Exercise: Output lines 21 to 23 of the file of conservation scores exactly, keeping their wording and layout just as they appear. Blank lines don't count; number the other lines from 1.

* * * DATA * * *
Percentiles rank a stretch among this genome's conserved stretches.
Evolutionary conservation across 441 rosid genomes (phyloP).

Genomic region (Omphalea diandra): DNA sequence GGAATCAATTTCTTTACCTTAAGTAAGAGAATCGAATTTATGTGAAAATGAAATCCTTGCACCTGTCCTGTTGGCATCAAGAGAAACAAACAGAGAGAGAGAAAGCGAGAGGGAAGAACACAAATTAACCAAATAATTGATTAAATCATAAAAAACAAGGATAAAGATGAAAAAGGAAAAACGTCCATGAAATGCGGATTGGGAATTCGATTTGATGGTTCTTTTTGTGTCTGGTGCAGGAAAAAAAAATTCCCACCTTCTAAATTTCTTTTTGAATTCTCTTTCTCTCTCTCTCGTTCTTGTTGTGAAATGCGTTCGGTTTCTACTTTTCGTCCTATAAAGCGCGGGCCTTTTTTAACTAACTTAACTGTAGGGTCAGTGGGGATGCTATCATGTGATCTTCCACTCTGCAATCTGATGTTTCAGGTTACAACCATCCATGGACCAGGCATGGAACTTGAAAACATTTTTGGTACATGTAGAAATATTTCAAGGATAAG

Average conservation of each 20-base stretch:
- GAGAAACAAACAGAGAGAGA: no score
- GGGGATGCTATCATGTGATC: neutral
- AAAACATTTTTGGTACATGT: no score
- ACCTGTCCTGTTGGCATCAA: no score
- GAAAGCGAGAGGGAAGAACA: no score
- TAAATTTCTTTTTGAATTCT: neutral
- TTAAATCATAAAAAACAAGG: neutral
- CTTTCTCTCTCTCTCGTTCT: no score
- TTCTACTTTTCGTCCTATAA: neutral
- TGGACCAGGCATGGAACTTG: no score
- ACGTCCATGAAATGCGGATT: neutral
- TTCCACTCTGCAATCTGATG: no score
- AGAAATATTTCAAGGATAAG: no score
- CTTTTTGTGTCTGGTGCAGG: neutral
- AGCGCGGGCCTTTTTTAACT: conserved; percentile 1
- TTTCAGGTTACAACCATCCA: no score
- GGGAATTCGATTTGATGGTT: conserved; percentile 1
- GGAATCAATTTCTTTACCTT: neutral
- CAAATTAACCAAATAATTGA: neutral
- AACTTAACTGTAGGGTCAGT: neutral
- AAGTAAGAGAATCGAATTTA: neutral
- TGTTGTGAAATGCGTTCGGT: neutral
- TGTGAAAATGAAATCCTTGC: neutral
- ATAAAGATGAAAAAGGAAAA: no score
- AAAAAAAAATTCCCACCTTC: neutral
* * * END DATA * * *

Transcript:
- GGGAATTCGATTTGATGGTT: conserved; percentile 1
- GGAATCAATTTCTTTACCTT: neutral
- CAAATTAACCAAATAATTGA: neutral